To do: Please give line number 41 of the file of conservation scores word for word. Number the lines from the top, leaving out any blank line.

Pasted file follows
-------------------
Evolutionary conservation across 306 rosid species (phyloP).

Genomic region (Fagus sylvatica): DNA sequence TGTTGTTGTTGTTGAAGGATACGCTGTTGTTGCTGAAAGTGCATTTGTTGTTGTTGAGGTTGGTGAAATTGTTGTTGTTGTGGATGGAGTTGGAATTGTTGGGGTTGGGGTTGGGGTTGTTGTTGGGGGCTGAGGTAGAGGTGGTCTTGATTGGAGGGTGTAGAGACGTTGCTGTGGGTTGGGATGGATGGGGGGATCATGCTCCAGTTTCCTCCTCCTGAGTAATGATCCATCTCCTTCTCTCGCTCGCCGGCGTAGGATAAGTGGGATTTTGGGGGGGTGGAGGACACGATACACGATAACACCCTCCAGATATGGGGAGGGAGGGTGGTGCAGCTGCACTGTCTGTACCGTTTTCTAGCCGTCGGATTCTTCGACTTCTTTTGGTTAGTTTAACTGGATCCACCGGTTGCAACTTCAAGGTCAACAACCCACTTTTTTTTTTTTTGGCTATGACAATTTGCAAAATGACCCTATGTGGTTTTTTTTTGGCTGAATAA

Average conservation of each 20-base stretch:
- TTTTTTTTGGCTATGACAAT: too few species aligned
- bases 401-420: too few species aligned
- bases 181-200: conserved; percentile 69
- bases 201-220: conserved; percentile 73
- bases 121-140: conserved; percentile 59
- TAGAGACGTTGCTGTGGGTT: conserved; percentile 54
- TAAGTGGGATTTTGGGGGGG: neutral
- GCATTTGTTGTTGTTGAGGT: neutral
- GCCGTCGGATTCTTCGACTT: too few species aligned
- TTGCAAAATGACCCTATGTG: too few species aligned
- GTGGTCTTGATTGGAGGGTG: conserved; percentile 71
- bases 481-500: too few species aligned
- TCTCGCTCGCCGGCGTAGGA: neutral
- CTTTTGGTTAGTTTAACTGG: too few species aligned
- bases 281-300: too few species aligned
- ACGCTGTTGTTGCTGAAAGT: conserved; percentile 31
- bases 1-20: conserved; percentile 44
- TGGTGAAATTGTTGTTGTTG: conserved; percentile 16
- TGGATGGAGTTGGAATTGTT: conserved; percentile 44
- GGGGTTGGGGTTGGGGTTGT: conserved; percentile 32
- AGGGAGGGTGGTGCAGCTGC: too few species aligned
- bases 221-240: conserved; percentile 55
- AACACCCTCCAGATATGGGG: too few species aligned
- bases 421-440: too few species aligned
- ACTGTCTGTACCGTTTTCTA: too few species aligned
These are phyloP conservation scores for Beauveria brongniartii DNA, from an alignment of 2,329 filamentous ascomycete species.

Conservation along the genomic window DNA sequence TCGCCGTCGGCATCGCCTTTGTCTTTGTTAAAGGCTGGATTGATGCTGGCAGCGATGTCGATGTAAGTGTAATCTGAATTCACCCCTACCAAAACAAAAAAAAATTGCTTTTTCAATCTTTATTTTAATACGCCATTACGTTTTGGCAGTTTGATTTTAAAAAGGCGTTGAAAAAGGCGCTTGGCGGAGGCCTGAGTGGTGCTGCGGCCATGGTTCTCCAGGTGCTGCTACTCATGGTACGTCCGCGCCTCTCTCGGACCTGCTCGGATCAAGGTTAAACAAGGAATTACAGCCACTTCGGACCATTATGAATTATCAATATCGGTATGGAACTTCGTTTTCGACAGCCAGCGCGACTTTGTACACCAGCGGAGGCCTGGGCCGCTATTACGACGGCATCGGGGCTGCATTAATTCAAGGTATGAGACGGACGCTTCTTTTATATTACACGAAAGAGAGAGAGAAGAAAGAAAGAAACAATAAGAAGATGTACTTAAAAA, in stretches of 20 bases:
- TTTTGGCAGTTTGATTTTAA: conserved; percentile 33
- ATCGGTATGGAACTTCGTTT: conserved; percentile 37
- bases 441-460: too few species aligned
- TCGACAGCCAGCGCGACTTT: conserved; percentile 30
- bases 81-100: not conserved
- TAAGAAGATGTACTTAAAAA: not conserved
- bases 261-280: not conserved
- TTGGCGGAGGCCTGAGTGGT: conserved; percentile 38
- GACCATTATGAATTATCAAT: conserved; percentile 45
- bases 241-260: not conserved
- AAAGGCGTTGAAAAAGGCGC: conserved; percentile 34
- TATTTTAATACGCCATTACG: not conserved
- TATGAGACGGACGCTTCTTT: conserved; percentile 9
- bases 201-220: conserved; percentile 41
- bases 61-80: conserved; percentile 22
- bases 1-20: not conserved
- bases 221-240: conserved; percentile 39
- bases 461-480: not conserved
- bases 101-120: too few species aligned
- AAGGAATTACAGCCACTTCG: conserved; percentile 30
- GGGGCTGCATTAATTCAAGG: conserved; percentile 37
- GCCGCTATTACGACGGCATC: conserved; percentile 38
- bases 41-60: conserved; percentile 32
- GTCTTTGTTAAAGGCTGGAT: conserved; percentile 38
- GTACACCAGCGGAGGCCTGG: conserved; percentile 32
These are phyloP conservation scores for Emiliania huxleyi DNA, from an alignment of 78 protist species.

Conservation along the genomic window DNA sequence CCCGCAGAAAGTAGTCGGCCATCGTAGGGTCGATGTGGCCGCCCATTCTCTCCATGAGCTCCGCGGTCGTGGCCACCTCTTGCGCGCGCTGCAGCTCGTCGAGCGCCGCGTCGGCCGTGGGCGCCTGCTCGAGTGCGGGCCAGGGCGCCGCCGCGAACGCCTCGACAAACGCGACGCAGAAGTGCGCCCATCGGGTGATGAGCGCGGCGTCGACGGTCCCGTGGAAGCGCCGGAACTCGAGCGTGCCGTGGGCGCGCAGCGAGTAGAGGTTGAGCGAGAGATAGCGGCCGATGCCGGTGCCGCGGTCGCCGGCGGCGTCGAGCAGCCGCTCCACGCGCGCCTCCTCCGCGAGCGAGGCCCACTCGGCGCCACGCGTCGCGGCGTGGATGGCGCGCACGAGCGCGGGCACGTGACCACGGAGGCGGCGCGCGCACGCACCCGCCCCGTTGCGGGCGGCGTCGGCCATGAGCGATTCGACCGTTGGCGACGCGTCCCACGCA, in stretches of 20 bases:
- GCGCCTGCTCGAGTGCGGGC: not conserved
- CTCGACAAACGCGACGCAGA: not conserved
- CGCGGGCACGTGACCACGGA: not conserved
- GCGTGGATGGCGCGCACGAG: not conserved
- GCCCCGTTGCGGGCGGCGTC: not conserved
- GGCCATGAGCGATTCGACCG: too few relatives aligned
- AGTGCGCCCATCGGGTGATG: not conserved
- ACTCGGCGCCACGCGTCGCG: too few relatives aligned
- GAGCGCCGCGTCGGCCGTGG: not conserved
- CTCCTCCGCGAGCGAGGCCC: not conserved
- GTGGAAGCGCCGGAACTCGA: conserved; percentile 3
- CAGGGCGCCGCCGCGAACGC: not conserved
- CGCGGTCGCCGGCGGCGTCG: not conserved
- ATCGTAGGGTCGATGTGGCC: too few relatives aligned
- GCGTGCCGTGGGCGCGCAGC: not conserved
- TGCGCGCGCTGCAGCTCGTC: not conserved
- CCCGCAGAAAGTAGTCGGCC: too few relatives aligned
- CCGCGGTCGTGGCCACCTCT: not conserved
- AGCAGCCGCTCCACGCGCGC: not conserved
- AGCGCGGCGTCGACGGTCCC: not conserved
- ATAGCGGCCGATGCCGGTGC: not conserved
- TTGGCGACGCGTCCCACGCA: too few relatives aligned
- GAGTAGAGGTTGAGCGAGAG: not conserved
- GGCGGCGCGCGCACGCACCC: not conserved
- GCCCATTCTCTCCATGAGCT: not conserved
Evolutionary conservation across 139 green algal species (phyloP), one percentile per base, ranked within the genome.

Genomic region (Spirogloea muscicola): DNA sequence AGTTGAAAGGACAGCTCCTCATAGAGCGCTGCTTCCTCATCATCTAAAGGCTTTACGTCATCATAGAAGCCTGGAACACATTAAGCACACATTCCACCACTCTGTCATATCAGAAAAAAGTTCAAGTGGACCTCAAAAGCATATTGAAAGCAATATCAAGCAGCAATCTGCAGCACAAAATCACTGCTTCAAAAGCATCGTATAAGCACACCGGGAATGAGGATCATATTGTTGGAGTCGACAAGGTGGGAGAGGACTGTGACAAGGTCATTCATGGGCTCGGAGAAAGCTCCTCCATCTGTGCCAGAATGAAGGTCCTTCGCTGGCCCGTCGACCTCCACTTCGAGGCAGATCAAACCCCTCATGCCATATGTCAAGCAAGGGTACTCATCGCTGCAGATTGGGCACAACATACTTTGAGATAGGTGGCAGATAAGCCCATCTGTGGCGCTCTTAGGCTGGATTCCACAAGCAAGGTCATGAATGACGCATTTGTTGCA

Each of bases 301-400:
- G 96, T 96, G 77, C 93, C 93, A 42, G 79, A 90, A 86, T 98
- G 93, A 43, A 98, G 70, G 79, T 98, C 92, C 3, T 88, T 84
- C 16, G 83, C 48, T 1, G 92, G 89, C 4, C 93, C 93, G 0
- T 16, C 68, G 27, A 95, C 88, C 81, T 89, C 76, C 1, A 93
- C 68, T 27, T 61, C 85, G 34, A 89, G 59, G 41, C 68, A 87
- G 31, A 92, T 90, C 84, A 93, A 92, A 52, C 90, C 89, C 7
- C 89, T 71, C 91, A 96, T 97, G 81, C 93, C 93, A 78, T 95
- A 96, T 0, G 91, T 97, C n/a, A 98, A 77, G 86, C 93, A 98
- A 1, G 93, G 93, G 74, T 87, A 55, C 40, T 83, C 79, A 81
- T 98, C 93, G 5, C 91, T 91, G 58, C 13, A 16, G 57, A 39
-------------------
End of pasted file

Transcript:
- AAAGGCGTTGAAAAAGGCGC: conserved; percentile 34